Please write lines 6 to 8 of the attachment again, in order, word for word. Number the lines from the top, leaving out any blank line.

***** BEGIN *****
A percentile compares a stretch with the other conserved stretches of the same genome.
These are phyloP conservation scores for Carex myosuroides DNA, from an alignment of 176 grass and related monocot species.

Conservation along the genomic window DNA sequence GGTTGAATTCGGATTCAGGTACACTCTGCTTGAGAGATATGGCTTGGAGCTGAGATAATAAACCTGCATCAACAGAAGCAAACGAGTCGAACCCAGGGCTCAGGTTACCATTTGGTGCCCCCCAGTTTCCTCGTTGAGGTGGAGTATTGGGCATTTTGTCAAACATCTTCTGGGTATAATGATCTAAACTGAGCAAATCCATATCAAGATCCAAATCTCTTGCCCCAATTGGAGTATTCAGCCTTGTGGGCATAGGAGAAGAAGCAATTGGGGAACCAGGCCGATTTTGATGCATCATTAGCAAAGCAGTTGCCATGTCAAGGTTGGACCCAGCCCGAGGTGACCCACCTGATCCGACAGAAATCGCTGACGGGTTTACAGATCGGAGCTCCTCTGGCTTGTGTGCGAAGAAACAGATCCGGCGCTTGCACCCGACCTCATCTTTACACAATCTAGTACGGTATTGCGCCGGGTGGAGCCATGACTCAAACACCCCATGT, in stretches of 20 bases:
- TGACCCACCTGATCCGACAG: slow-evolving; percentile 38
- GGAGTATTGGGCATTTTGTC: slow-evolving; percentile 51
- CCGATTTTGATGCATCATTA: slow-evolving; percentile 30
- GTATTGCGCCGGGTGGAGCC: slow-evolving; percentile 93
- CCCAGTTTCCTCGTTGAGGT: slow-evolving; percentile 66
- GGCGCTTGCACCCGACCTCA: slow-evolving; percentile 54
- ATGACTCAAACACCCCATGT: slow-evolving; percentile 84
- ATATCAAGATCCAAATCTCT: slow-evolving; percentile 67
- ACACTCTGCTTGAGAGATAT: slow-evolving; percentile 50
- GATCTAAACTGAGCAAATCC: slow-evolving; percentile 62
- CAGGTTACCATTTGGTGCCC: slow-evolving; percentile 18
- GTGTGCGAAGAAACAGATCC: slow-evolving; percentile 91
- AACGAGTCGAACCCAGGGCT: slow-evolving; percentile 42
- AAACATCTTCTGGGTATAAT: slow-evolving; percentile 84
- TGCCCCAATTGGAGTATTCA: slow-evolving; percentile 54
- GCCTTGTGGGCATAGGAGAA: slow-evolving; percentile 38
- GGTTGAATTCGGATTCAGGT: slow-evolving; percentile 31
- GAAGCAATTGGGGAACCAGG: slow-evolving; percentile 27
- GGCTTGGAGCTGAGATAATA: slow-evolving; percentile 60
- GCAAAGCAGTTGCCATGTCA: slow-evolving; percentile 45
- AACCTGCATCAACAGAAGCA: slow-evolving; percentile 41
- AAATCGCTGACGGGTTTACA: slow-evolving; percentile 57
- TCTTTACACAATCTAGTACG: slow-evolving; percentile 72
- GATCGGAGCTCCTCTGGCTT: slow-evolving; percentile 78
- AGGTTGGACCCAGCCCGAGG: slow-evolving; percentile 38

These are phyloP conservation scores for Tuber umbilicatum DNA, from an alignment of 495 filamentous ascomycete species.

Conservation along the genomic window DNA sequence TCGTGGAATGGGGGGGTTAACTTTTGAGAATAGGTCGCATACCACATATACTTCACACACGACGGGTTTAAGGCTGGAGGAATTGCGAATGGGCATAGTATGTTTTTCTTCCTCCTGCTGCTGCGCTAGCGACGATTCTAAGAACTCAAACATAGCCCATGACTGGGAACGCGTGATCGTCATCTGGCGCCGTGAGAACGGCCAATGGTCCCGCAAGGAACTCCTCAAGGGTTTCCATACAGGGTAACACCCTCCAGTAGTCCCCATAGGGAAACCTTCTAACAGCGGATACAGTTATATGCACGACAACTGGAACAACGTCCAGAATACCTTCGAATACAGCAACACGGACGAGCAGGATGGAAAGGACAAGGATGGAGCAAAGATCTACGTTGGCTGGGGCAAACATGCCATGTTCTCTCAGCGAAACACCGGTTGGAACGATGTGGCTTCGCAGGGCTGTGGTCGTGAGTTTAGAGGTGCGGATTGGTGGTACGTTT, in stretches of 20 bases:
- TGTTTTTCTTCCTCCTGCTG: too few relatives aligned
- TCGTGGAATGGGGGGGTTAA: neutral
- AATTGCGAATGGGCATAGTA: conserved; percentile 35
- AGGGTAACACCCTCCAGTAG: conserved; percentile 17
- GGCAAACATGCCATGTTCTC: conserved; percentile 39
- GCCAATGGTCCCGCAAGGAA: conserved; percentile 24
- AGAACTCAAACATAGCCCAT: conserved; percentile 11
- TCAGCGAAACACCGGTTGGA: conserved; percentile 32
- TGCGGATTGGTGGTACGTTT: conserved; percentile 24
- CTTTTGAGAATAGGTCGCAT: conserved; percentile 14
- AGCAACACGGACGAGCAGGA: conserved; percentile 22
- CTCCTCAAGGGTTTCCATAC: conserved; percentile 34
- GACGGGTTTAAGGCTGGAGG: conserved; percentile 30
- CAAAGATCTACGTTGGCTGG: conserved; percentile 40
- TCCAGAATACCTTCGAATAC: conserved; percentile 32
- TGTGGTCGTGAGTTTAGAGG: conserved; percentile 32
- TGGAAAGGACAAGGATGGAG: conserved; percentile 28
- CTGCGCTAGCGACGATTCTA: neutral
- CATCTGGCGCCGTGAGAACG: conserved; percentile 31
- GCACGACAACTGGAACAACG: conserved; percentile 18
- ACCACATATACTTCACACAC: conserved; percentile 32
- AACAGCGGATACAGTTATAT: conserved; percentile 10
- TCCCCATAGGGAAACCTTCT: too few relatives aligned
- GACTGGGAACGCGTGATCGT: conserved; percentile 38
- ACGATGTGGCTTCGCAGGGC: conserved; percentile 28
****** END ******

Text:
- CCGATTTTGATGCATCATTA: slow-evolving; percentile 30
- GTATTGCGCCGGGTGGAGCC: slow-evolving; percentile 93
- CCCAGTTTCCTCGTTGAGGT: slow-evolving; percentile 66